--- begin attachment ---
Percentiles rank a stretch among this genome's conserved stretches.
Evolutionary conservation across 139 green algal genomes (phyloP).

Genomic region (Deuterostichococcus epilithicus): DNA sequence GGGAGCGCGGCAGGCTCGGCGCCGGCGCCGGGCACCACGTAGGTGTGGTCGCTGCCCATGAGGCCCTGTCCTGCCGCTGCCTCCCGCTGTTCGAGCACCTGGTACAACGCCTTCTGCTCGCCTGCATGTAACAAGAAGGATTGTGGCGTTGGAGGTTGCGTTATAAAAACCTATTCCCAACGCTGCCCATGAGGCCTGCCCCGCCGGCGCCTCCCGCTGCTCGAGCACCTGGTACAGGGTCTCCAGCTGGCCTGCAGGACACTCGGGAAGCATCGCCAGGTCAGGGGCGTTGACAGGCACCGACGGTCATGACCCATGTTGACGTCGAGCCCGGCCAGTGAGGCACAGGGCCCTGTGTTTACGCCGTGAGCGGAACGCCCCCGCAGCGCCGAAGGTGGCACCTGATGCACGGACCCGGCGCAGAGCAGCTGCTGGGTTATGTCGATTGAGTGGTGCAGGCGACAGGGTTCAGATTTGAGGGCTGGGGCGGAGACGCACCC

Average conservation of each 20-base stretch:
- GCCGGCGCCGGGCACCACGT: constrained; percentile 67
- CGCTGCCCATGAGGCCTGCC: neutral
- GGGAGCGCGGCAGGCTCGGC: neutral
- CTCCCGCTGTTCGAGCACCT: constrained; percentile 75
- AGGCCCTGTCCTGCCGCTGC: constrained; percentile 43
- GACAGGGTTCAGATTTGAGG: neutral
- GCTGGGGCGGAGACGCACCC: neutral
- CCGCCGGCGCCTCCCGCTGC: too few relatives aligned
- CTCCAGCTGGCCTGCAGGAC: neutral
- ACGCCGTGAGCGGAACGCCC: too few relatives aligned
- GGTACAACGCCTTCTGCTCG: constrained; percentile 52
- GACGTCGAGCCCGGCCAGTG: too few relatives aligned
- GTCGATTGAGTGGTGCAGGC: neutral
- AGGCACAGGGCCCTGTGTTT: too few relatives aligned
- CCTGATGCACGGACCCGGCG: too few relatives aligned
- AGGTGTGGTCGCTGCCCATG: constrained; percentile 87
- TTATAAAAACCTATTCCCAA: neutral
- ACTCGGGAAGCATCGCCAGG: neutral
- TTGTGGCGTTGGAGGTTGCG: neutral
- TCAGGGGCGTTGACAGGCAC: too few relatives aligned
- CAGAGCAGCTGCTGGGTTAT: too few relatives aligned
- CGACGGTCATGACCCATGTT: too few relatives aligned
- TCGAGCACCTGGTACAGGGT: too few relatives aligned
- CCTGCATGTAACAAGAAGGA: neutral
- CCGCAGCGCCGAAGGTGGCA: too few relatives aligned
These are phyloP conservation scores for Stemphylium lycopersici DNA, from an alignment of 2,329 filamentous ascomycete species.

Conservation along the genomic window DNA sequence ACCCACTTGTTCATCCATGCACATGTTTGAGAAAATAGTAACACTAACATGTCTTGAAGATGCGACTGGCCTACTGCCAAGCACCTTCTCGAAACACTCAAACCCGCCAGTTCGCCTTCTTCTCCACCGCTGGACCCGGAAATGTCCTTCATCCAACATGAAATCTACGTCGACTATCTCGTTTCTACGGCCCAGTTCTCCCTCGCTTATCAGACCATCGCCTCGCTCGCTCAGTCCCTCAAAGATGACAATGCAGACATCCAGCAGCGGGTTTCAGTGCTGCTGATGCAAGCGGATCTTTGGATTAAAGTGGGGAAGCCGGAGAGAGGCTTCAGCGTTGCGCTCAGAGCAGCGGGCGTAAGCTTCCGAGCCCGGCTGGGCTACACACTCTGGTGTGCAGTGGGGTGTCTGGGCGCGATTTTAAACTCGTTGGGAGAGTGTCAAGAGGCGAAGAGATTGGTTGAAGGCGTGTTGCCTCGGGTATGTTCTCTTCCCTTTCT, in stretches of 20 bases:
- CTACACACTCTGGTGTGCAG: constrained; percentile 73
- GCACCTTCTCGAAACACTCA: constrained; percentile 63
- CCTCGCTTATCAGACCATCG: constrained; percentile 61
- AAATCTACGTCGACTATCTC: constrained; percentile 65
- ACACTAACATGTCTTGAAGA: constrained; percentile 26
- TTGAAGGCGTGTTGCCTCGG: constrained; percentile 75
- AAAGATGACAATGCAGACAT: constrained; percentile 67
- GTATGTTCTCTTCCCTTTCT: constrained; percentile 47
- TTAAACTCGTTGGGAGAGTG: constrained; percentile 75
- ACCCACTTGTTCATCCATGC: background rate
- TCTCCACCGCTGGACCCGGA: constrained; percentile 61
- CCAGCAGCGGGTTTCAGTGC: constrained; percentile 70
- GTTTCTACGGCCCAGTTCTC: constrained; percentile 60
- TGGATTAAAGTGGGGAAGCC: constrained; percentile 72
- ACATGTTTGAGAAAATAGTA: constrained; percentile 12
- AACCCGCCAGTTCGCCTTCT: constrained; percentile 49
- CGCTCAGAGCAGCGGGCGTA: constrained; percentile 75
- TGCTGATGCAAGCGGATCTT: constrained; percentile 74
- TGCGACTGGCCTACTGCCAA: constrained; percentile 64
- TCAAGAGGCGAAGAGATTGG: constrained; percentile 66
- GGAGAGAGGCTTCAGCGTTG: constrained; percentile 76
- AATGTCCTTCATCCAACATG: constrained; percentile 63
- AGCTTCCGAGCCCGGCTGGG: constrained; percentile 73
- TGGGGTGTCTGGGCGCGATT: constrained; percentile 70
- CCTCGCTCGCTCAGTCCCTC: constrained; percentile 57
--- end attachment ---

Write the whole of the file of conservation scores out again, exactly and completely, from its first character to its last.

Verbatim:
Percentiles rank a stretch among this genome's conserved stretches.
Evolutionary conservation across 139 green algal genomes (phyloP).

Genomic region (Deuterostichococcus epilithicus): DNA sequence GGGAGCGCGGCAGGCTCGGCGCCGGCGCCGGGCACCACGTAGGTGTGGTCGCTGCCCATGAGGCCCTGTCCTGCCGCTGCCTCCCGCTGTTCGAGCACCTGGTACAACGCCTTCTGCTCGCCTGCATGTAACAAGAAGGATTGTGGCGTTGGAGGTTGCGTTATAAAAACCTATTCCCAACGCTGCCCATGAGGCCTGCCCCGCCGGCGCCTCCCGCTGCTCGAGCACCTGGTACAGGGTCTCCAGCTGGCCTGCAGGACACTCGGGAAGCATCGCCAGGTCAGGGGCGTTGACAGGCACCGACGGTCATGACCCATGTTGACGTCGAGCCCGGCCAGTGAGGCACAGGGCCCTGTGTTTACGCCGTGAGCGGAACGCCCCCGCAGCGCCGAAGGTGGCACCTGATGCACGGACCCGGCGCAGAGCAGCTGCTGGGTTATGTCGATTGAGTGGTGCAGGCGACAGGGTTCAGATTTGAGGGCTGGGGCGGAGACGCACCC

Average conservation of each 20-base stretch:
- GCCGGCGCCGGGCACCACGT: constrained; percentile 67
- CGCTGCCCATGAGGCCTGCC: neutral
- GGGAGCGCGGCAGGCTCGGC: neutral
- CTCCCGCTGTTCGAGCACCT: constrained; percentile 75
- AGGCCCTGTCCTGCCGCTGC: constrained; percentile 43
- GACAGGGTTCAGATTTGAGG: neutral
- GCTGGGGCGGAGACGCACCC: neutral
- CCGCCGGCGCCTCCCGCTGC: too few relatives aligned
- CTCCAGCTGGCCTGCAGGAC: neutral
- ACGCCGTGAGCGGAACGCCC: too few relatives aligned
- GGTACAACGCCTTCTGCTCG: constrained; percentile 52
- GACGTCGAGCCCGGCCAGTG: too few relatives aligned
- GTCGATTGAGTGGTGCAGGC: neutral
- AGGCACAGGGCCCTGTGTTT: too few relatives aligned
- CCTGATGCACGGACCCGGCG: too few relatives aligned
- AGGTGTGGTCGCTGCCCATG: constrained; percentile 87
- TTATAAAAACCTATTCCCAA: neutral
- ACTCGGGAAGCATCGCCAGG: neutral
- TTGTGGCGTTGGAGGTTGCG: neutral
- TCAGGGGCGTTGACAGGCAC: too few relatives aligned
- CAGAGCAGCTGCTGGGTTAT: too few relatives aligned
- CGACGGTCATGACCCATGTT: too few relatives aligned
- TCGAGCACCTGGTACAGGGT: too few relatives aligned
- CCTGCATGTAACAAGAAGGA: neutral
- CCGCAGCGCCGAAGGTGGCA: too few relatives aligned
These are phyloP conservation scores for Stemphylium lycopersici DNA, from an alignment of 2,329 filamentous ascomycete species.

Conservation along the genomic window DNA sequence ACCCACTTGTTCATCCATGCACATGTTTGAGAAAATAGTAACACTAACATGTCTTGAAGATGCGACTGGCCTACTGCCAAGCACCTTCTCGAAACACTCAAACCCGCCAGTTCGCCTTCTTCTCCACCGCTGGACCCGGAAATGTCCTTCATCCAACATGAAATCTACGTCGACTATCTCGTTTCTACGGCCCAGTTCTCCCTCGCTTATCAGACCATCGCCTCGCTCGCTCAGTCCCTCAAAGATGACAATGCAGACATCCAGCAGCGGGTTTCAGTGCTGCTGATGCAAGCGGATCTTTGGATTAAAGTGGGGAAGCCGGAGAGAGGCTTCAGCGTTGCGCTCAGAGCAGCGGGCGTAAGCTTCCGAGCCCGGCTGGGCTACACACTCTGGTGTGCAGTGGGGTGTCTGGGCGCGATTTTAAACTCGTTGGGAGAGTGTCAAGAGGCGAAGAGATTGGTTGAAGGCGTGTTGCCTCGGGTATGTTCTCTTCCCTTTCT, in stretches of 20 bases:
- CTACACACTCTGGTGTGCAG: constrained; percentile 73
- GCACCTTCTCGAAACACTCA: constrained; percentile 63
- CCTCGCTTATCAGACCATCG: constrained; percentile 61
- AAATCTACGTCGACTATCTC: constrained; percentile 65
- ACACTAACATGTCTTGAAGA: constrained; percentile 26
- TTGAAGGCGTGTTGCCTCGG: constrained; percentile 75
- AAAGATGACAATGCAGACAT: constrained; percentile 67
- GTATGTTCTCTTCCCTTTCT: constrained; percentile 47
- TTAAACTCGTTGGGAGAGTG: constrained; percentile 75
- ACCCACTTGTTCATCCATGC: background rate
- TCTCCACCGCTGGACCCGGA: constrained; percentile 61
- CCAGCAGCGGGTTTCAGTGC: constrained; percentile 70
- GTTTCTACGGCCCAGTTCTC: constrained; percentile 60
- TGGATTAAAGTGGGGAAGCC: constrained; percentile 72
- ACATGTTTGAGAAAATAGTA: constrained; percentile 12
- AACCCGCCAGTTCGCCTTCT: constrained; percentile 49
- CGCTCAGAGCAGCGGGCGTA: constrained; percentile 75
- TGCTGATGCAAGCGGATCTT: constrained; percentile 74
- TGCGACTGGCCTACTGCCAA: constrained; percentile 64
- TCAAGAGGCGAAGAGATTGG: constrained; percentile 66
- GGAGAGAGGCTTCAGCGTTG: constrained; percentile 76
- AATGTCCTTCATCCAACATG: constrained; percentile 63
- AGCTTCCGAGCCCGGCTGGG: constrained; percentile 73
- TGGGGTGTCTGGGCGCGATT: constrained; percentile 70
- CCTCGCTCGCTCAGTCCCTC: constrained; percentile 57